The number of unexpected HbA1c variants may be a greater problem in routine practice than is generally realized


Correspondence to: Dr T. Reynolds, Clinical Chemistry Department, Queen's Hospital, Belvedere Road, Burton-on-Trent, Staffordshire DE13 0RB, UK. E-mail:


Background  The majority of variant and abnormal haemoglobins are clinically silent but may not be biochemically silent when it comes to HbA1c estimation.

Case report  We describe several cases in which there were problems in the determination of HbA1c for monitoring diabetes in patients that would not normally be classified as being at risk. Four of these cases were sufficiently unusual to warrant individual publication but all came from a very restricted geographical area with a population of only approximately 500 000. The significance of this is not that variant haemoglobins affect HbA1c analysis but that the occurrence of unexpected/unusual variant haemoglobins may be more frequent than most clinicians would expect, considering that only a small proportion of the basal population are diabetic and have their HbA1c monitored. Differences will exist between different areas due to differences in both the prevalence of variants and the analytical methods employed.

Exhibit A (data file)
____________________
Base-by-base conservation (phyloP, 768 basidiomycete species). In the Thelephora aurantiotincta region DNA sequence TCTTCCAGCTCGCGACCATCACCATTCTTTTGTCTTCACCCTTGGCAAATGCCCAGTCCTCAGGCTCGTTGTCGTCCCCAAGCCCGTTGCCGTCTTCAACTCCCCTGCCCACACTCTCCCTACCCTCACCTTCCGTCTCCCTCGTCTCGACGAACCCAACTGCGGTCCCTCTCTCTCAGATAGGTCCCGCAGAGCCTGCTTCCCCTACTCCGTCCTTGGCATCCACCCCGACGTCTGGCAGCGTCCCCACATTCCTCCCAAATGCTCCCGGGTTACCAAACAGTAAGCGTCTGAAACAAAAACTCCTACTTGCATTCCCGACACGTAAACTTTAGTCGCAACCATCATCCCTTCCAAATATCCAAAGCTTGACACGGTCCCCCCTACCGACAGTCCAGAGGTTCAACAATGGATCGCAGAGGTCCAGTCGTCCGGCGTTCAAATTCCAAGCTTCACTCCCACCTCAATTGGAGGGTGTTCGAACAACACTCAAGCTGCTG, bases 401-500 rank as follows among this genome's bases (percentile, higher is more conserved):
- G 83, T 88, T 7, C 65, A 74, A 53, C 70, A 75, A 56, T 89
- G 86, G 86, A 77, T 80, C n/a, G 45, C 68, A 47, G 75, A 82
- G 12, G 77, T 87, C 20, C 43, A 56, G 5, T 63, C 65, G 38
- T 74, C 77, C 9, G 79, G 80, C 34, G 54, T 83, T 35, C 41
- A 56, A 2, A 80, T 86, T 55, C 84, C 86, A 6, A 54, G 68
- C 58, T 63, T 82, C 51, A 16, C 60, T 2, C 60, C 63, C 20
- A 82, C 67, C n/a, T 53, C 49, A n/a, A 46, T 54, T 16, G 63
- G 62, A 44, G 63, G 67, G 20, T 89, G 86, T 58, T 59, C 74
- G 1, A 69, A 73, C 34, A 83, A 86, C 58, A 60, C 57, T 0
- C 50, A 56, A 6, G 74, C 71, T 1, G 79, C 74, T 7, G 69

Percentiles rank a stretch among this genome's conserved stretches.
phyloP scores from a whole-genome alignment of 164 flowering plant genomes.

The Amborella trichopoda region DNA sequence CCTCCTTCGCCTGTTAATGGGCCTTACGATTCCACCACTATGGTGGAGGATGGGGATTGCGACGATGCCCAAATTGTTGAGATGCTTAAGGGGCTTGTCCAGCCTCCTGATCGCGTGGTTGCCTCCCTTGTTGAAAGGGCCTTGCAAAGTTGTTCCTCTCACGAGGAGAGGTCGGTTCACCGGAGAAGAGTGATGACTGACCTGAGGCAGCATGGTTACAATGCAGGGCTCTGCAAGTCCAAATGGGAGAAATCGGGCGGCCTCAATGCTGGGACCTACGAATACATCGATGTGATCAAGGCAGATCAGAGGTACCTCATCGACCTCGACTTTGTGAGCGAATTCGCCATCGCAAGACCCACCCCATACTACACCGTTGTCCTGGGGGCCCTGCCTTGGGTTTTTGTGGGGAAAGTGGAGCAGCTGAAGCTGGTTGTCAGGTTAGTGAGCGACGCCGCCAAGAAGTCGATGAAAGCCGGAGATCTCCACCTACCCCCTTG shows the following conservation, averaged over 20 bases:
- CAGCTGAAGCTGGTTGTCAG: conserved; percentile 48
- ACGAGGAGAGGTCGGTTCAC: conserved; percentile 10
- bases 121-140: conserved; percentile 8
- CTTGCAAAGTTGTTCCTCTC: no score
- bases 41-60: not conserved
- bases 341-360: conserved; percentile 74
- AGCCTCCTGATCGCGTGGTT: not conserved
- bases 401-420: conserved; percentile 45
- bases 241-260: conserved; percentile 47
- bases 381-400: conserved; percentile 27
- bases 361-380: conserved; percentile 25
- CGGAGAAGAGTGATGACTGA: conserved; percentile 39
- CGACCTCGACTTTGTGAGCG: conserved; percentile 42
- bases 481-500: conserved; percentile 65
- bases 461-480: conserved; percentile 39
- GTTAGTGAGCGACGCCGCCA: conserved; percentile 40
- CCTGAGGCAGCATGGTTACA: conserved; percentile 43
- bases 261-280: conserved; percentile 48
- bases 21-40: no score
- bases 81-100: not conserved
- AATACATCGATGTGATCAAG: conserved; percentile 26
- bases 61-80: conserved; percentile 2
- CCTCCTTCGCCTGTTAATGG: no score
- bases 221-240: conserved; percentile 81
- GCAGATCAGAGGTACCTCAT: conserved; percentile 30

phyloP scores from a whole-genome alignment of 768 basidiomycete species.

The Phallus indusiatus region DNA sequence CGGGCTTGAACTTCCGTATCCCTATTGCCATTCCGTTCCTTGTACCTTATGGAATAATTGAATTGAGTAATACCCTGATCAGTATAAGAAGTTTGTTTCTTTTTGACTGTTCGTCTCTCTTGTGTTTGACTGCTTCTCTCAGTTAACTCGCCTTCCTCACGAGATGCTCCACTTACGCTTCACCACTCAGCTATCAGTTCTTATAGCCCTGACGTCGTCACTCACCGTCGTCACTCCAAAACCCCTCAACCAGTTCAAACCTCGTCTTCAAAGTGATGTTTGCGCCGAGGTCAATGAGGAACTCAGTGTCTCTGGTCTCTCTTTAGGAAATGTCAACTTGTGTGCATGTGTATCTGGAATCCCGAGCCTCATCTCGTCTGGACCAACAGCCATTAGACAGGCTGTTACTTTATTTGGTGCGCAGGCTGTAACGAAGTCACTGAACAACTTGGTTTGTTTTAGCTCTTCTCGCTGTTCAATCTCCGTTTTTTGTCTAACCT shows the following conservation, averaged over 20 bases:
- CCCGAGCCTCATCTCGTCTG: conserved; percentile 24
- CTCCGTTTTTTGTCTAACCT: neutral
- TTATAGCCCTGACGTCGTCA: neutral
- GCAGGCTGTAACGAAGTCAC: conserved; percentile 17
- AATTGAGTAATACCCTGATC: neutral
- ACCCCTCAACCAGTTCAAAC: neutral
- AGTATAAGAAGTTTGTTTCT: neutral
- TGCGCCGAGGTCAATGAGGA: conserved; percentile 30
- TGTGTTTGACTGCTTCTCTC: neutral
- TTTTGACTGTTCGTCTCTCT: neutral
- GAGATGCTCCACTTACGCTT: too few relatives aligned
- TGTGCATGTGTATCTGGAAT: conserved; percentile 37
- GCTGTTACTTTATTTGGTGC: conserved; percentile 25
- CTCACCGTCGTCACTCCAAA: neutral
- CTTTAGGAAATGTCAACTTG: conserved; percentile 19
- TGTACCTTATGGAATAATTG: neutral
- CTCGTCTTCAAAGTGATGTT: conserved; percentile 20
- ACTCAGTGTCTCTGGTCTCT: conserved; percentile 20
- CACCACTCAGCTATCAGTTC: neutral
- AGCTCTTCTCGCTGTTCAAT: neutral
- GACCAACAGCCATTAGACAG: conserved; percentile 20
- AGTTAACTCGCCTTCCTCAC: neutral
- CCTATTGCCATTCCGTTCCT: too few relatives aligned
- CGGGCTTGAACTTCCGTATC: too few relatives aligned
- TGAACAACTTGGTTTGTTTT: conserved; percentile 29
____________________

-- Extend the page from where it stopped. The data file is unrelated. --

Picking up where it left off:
Conclusions  Consequently, we propose greater interaction between diabetologists and the laboratory in an attempt to identify these clinically but not biochemically silent variants to achieve a true estimation of the glycaemic control in affected patients.